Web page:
Sex offender laws can trap kids in sex offender registry
Sex crimes are taken seriously in Colorado and the rest of the country. Laws regarding sexual offenses can vary from state to state. A recent Business Insider piece put together a list of laws that wound up endangering the future of children who made mistakes.
The judgement of a child versus the judgement of an adult is totally different. That is indisputable. Punishment for what might be classified as criminal acts, therefore, should treat a child offender differently — with more forgiveness.
Following is a list of some incidents that some argue wrongly punish children for sex-related acts:
- In Colorado, a 13-year-old was treated as a sex offender for reportedly trying to hug a girl “too much.” He is a registered sex offender, though is fighting the Colorado law that landed him in the life-limiting registry.
- Various states will require teens (even when both are legally minors) to register as sex offenders if they have sex. Those laws vary from state to state. Kids not knowing the law (and most wouldn’t know the law) isn’t going to save them from legal consequences.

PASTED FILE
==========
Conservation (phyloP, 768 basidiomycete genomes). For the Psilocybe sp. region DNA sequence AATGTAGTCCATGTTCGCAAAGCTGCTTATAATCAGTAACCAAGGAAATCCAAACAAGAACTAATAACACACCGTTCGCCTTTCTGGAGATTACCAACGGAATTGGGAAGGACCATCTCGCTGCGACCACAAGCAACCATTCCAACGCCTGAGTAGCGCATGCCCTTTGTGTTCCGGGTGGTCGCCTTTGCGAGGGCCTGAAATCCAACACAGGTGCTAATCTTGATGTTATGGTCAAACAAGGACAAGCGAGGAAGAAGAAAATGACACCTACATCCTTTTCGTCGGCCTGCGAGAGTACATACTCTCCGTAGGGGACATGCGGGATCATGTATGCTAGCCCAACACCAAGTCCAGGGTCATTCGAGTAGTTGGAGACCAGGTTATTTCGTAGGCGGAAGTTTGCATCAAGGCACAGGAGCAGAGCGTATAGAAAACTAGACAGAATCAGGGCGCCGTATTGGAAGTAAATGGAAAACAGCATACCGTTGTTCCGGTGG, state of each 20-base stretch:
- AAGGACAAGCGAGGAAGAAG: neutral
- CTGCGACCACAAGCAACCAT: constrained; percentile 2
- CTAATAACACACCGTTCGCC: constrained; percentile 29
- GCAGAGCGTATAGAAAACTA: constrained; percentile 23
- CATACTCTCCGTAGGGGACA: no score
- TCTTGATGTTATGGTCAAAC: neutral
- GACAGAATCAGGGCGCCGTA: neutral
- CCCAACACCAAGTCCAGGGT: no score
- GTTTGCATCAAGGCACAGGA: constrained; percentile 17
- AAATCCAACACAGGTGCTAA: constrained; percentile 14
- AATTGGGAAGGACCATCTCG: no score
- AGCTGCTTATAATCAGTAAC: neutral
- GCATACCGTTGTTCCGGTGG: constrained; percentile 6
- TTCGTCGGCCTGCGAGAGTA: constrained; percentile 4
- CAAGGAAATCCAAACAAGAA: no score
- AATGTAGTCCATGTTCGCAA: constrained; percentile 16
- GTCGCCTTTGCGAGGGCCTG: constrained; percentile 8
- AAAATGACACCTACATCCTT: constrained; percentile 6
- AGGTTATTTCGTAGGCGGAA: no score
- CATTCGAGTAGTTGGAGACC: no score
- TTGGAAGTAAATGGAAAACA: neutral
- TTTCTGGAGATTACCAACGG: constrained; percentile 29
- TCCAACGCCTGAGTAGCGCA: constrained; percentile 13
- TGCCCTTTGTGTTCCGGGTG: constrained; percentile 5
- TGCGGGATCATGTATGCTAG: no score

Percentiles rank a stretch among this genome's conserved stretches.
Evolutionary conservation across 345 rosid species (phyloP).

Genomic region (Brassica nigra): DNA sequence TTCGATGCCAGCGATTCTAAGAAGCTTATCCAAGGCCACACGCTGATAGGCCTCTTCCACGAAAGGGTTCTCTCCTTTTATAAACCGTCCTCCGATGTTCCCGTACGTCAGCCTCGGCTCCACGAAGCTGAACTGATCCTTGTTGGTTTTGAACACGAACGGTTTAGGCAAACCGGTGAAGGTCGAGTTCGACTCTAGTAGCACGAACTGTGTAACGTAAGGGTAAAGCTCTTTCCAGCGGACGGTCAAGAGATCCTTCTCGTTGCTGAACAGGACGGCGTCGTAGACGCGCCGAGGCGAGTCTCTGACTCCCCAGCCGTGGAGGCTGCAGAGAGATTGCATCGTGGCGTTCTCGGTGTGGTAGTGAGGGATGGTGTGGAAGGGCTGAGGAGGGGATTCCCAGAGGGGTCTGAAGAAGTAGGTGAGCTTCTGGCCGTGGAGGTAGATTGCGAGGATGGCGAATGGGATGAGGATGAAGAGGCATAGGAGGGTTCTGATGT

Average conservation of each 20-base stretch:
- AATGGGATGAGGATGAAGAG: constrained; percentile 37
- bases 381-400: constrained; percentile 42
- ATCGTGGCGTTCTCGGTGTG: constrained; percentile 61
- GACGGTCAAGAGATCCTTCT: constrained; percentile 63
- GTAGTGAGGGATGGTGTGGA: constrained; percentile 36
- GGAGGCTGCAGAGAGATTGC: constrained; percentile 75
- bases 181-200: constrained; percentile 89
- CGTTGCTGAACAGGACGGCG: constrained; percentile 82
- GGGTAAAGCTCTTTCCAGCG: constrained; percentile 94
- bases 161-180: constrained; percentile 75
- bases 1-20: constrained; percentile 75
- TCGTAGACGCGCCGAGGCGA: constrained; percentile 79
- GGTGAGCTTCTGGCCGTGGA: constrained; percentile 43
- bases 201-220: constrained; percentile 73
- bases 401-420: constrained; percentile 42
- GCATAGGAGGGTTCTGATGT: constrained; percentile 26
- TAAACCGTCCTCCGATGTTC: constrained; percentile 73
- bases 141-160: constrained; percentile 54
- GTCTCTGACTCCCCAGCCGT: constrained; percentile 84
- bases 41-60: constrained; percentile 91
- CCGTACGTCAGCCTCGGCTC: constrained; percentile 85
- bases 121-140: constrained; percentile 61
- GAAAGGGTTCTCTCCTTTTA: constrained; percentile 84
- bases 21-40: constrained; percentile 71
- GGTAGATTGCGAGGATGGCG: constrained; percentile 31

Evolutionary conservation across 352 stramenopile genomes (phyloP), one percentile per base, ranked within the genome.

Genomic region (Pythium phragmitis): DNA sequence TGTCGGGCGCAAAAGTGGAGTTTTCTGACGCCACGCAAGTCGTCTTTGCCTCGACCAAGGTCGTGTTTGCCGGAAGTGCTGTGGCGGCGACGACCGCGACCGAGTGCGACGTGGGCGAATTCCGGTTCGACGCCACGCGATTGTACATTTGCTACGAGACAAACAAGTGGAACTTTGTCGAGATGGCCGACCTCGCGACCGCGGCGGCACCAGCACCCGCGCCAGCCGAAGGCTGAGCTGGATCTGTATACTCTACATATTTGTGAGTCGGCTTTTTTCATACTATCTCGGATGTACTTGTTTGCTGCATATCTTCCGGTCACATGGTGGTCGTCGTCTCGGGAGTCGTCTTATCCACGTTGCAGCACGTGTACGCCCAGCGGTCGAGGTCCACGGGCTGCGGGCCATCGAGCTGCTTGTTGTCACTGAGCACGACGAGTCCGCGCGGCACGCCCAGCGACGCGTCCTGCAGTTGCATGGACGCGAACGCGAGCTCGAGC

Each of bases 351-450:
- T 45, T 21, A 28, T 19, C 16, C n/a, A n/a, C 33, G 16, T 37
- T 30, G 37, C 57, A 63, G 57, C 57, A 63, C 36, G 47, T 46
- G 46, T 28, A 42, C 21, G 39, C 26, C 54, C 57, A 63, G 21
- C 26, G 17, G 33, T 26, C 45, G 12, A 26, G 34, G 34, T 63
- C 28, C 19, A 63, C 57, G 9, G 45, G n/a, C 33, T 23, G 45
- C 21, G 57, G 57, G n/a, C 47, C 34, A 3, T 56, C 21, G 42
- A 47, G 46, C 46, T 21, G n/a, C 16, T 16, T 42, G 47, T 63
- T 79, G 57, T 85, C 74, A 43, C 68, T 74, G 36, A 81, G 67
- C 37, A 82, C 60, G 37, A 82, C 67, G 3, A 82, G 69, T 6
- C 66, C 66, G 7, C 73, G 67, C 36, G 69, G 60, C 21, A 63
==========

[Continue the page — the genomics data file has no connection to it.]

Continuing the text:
- Several states see peeing in public as a sexual crime that requires an offender to be part of the sex offender registry. Though most parents would like to think that their kids know better than to pee in public, kids do the darndest things. Sadly, sometimes those darned things get kids in trouble with the law in a serious way.
Parents’ and communities’ tendencies should be to protect kids and their futures. Critics of the sex offender registry argue that the laws treat children too harshly. Allegations of sexual offenses are a major threat to the well-being and future opportunities of anyone — a child in particular. Seeking the protection of a sex crimes defense lawyer cannot happen soon enough when a child is accused of a sexual offense.
Source: Business Insider, “7 Surprising Things That Could Make You A Sex Offender,” Erin Fuchs, Oct. 9, 2013